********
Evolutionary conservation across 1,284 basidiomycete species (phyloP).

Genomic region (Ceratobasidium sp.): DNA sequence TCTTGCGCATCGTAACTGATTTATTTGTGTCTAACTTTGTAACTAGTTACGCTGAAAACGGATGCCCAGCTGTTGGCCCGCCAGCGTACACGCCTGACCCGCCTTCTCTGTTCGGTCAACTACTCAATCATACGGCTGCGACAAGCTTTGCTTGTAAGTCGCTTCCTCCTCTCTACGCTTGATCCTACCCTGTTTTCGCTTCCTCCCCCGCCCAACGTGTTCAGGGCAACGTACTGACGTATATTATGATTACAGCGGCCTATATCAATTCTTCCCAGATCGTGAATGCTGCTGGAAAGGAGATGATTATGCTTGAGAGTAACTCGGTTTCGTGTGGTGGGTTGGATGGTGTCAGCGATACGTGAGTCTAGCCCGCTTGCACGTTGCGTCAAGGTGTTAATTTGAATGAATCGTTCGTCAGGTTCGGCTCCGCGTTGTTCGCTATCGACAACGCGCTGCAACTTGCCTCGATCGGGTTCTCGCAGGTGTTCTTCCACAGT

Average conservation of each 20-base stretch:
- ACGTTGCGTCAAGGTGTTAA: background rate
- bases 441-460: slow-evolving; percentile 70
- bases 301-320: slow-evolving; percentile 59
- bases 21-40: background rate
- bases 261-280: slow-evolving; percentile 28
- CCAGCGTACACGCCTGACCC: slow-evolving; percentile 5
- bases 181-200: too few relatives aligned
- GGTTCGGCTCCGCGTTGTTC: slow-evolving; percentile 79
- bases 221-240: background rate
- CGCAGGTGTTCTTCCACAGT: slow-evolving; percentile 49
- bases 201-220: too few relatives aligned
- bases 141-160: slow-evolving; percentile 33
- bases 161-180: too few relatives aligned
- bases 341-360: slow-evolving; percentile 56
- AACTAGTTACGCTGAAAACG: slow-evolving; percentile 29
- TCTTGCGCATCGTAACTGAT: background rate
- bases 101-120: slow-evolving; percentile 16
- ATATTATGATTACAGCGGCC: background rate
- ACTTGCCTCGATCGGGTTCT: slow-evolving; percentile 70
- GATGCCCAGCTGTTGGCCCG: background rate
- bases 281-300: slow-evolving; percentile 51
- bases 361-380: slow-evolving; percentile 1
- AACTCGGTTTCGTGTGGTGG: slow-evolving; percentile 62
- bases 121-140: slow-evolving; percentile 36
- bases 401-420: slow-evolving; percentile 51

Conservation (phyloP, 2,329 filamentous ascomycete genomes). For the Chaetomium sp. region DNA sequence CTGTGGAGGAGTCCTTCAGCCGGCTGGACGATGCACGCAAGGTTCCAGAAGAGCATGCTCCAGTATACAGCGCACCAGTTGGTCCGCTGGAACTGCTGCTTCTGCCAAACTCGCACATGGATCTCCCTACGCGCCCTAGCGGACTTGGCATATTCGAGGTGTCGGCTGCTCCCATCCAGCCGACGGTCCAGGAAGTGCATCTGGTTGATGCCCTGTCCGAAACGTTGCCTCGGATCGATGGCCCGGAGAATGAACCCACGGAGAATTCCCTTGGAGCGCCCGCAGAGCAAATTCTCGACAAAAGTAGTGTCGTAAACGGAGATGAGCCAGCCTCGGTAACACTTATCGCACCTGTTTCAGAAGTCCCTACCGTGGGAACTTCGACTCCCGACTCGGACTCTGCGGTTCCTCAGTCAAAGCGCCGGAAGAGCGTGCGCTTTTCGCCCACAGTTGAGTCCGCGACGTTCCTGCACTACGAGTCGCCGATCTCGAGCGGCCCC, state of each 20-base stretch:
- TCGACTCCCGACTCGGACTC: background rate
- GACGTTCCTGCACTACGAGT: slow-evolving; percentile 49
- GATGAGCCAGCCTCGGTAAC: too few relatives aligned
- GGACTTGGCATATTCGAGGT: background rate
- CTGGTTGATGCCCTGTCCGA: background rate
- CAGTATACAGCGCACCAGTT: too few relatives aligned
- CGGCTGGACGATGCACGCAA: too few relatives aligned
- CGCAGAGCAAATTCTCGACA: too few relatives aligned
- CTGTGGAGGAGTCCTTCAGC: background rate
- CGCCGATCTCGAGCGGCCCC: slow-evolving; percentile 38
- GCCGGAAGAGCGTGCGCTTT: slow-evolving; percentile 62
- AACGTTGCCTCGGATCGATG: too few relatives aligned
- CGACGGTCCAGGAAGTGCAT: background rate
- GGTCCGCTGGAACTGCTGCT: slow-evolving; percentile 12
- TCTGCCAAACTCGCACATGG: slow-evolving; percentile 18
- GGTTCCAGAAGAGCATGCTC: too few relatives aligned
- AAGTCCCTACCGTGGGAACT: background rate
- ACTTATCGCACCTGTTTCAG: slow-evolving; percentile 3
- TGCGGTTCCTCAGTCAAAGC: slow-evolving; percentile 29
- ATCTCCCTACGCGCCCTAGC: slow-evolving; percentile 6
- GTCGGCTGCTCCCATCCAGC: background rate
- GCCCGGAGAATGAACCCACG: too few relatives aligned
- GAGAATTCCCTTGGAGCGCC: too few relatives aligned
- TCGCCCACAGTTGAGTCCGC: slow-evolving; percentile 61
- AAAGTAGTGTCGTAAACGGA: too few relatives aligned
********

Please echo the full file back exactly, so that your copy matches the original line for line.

Evolutionary conservation across 1,284 basidiomycete species (phyloP).

Genomic region (Ceratobasidium sp.): DNA sequence TCTTGCGCATCGTAACTGATTTATTTGTGTCTAACTTTGTAACTAGTTACGCTGAAAACGGATGCCCAGCTGTTGGCCCGCCAGCGTACACGCCTGACCCGCCTTCTCTGTTCGGTCAACTACTCAATCATACGGCTGCGACAAGCTTTGCTTGTAAGTCGCTTCCTCCTCTCTACGCTTGATCCTACCCTGTTTTCGCTTCCTCCCCCGCCCAACGTGTTCAGGGCAACGTACTGACGTATATTATGATTACAGCGGCCTATATCAATTCTTCCCAGATCGTGAATGCTGCTGGAAAGGAGATGATTATGCTTGAGAGTAACTCGGTTTCGTGTGGTGGGTTGGATGGTGTCAGCGATACGTGAGTCTAGCCCGCTTGCACGTTGCGTCAAGGTGTTAATTTGAATGAATCGTTCGTCAGGTTCGGCTCCGCGTTGTTCGCTATCGACAACGCGCTGCAACTTGCCTCGATCGGGTTCTCGCAGGTGTTCTTCCACAGT

Average conservation of each 20-base stretch:
- ACGTTGCGTCAAGGTGTTAA: background rate
- bases 441-460: slow-evolving; percentile 70
- bases 301-320: slow-evolving; percentile 59
- bases 21-40: background rate
- bases 261-280: slow-evolving; percentile 28
- CCAGCGTACACGCCTGACCC: slow-evolving; percentile 5
- bases 181-200: too few relatives aligned
- GGTTCGGCTCCGCGTTGTTC: slow-evolving; percentile 79
- bases 221-240: background rate
- CGCAGGTGTTCTTCCACAGT: slow-evolving; percentile 49
- bases 201-220: too few relatives aligned
- bases 141-160: slow-evolving; percentile 33
- bases 161-180: too few relatives aligned
- bases 341-360: slow-evolving; percentile 56
- AACTAGTTACGCTGAAAACG: slow-evolving; percentile 29
- TCTTGCGCATCGTAACTGAT: background rate
- bases 101-120: slow-evolving; percentile 16
- ATATTATGATTACAGCGGCC: background rate
- ACTTGCCTCGATCGGGTTCT: slow-evolving; percentile 70
- GATGCCCAGCTGTTGGCCCG: background rate
- bases 281-300: slow-evolving; percentile 51
- bases 361-380: slow-evolving; percentile 1
- AACTCGGTTTCGTGTGGTGG: slow-evolving; percentile 62
- bases 121-140: slow-evolving; percentile 36
- bases 401-420: slow-evolving; percentile 51

Conservation (phyloP, 2,329 filamentous ascomycete genomes). For the Chaetomium sp. region DNA sequence CTGTGGAGGAGTCCTTCAGCCGGCTGGACGATGCACGCAAGGTTCCAGAAGAGCATGCTCCAGTATACAGCGCACCAGTTGGTCCGCTGGAACTGCTGCTTCTGCCAAACTCGCACATGGATCTCCCTACGCGCCCTAGCGGACTTGGCATATTCGAGGTGTCGGCTGCTCCCATCCAGCCGACGGTCCAGGAAGTGCATCTGGTTGATGCCCTGTCCGAAACGTTGCCTCGGATCGATGGCCCGGAGAATGAACCCACGGAGAATTCCCTTGGAGCGCCCGCAGAGCAAATTCTCGACAAAAGTAGTGTCGTAAACGGAGATGAGCCAGCCTCGGTAACACTTATCGCACCTGTTTCAGAAGTCCCTACCGTGGGAACTTCGACTCCCGACTCGGACTCTGCGGTTCCTCAGTCAAAGCGCCGGAAGAGCGTGCGCTTTTCGCCCACAGTTGAGTCCGCGACGTTCCTGCACTACGAGTCGCCGATCTCGAGCGGCCCC, state of each 20-base stretch:
- TCGACTCCCGACTCGGACTC: background rate
- GACGTTCCTGCACTACGAGT: slow-evolving; percentile 49
- GATGAGCCAGCCTCGGTAAC: too few relatives aligned
- GGACTTGGCATATTCGAGGT: background rate
- CTGGTTGATGCCCTGTCCGA: background rate
- CAGTATACAGCGCACCAGTT: too few relatives aligned
- CGGCTGGACGATGCACGCAA: too few relatives aligned
- CGCAGAGCAAATTCTCGACA: too few relatives aligned
- CTGTGGAGGAGTCCTTCAGC: background rate
- CGCCGATCTCGAGCGGCCCC: slow-evolving; percentile 38
- GCCGGAAGAGCGTGCGCTTT: slow-evolving; percentile 62
- AACGTTGCCTCGGATCGATG: too few relatives aligned
- CGACGGTCCAGGAAGTGCAT: background rate
- GGTCCGCTGGAACTGCTGCT: slow-evolving; percentile 12
- TCTGCCAAACTCGCACATGG: slow-evolving; percentile 18
- GGTTCCAGAAGAGCATGCTC: too few relatives aligned
- AAGTCCCTACCGTGGGAACT: background rate
- ACTTATCGCACCTGTTTCAG: slow-evolving; percentile 3
- TGCGGTTCCTCAGTCAAAGC: slow-evolving; percentile 29
- ATCTCCCTACGCGCCCTAGC: slow-evolving; percentile 6
- GTCGGCTGCTCCCATCCAGC: background rate
- GCCCGGAGAATGAACCCACG: too few relatives aligned
- GAGAATTCCCTTGGAGCGCC: too few relatives aligned
- TCGCCCACAGTTGAGTCCGC: slow-evolving; percentile 61
- AAAGTAGTGTCGTAAACGGA: too few relatives aligned